In our last post, we talked about a cow-calf farm. The goal on a cow-calf farm is to have a new crop of calves every year, and to sell the calves sometime around 4-8 months old. Once the calves are sold, they typically go to a feedlot.
The goal at a feedlot is to, well, feed the calves a lot. We want to get the calves to grow to around 1000 pounds to be ready to sell for beef. (Then they are called “finished” cattle.) On a grain-fed farm, this will usually be around the time the cattle are 18 months old.
This steer is just about finished. I took this photo about 6 weeks ago, and he has probably been sold already.
Okay, so now that we know how cows can eat grass and get the nutrients they need, let’s talk about what exactly they do eat.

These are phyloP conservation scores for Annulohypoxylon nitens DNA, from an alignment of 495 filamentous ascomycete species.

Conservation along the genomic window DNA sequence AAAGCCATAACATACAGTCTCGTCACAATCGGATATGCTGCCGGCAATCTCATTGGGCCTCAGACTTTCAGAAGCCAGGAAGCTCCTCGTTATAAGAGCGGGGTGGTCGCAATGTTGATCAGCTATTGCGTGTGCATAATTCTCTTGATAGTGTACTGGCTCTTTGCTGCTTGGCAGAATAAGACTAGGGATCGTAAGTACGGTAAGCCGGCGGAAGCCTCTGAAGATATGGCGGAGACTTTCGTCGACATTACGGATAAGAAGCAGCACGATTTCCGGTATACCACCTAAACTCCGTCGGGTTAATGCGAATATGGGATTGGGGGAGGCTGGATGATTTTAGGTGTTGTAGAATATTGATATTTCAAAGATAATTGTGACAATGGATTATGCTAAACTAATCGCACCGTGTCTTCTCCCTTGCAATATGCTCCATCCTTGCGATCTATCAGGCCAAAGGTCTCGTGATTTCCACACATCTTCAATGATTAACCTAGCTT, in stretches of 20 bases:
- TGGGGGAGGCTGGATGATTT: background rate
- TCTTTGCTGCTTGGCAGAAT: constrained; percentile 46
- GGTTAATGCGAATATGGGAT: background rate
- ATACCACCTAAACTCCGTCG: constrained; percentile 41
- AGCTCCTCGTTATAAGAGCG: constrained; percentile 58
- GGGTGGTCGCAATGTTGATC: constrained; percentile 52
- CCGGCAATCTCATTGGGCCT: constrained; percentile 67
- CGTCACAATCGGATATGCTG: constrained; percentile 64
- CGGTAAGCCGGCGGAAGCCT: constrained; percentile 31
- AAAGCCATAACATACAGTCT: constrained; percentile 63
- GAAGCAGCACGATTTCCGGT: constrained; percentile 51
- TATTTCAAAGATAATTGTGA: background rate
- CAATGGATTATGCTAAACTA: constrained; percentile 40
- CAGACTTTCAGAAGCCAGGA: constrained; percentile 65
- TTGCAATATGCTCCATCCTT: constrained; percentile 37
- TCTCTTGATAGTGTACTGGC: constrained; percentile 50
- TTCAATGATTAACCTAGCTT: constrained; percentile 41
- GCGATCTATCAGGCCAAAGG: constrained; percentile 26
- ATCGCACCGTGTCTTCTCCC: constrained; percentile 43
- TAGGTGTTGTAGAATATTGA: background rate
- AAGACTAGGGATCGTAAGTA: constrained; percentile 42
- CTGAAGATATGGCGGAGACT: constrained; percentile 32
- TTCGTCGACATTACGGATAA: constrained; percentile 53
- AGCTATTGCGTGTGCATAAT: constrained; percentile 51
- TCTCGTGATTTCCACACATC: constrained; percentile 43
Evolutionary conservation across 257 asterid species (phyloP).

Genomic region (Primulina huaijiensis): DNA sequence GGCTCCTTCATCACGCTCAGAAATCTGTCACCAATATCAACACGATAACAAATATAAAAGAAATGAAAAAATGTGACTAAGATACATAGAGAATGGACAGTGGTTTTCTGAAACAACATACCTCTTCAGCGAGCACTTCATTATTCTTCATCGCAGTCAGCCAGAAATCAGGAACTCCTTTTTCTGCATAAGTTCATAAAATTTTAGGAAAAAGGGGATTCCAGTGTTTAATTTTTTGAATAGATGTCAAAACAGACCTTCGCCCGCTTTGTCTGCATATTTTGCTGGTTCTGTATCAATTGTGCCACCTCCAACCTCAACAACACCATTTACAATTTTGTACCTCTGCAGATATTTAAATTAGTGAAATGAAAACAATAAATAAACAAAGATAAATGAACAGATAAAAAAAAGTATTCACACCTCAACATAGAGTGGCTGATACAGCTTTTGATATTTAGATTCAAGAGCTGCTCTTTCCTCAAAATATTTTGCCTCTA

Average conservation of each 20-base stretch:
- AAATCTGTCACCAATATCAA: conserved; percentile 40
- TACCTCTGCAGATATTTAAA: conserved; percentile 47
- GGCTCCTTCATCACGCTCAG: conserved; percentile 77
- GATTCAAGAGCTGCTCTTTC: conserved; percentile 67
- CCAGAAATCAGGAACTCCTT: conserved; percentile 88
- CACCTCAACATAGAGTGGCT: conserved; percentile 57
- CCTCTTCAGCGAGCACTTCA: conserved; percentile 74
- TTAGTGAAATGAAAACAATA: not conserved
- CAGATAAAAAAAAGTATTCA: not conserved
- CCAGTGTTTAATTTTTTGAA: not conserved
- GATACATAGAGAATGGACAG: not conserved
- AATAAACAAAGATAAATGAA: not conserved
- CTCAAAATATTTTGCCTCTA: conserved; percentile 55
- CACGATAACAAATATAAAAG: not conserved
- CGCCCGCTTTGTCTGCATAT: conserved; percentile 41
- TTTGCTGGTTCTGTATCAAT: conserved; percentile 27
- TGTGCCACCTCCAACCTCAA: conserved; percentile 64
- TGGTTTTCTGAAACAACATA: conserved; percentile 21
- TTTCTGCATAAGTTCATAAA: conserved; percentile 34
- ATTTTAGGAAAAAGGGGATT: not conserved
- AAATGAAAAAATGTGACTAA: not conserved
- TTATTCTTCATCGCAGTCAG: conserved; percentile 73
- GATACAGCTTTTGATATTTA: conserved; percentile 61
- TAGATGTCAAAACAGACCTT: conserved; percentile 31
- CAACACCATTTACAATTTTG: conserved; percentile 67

Our beef cows are on pasture (grass) for as much of the year is possible. Here in southwest Indiana, that usually means they are eating grass as their primary food from May through September. Give or take. It really depends on the weather and how well the grass grows.
During the winter, we feed them hay. We grow our own hay and bale it during the summer. We store the hay in large round bales inside our barn to keep it dry and out of the weather until we need to feed it to the cows. Here is my 6’4″ husband John standing next to one of our hay bales. Each bale weighs between 1200-1500 pounds. John moves them around with a tractor and can stack them three high in our barn.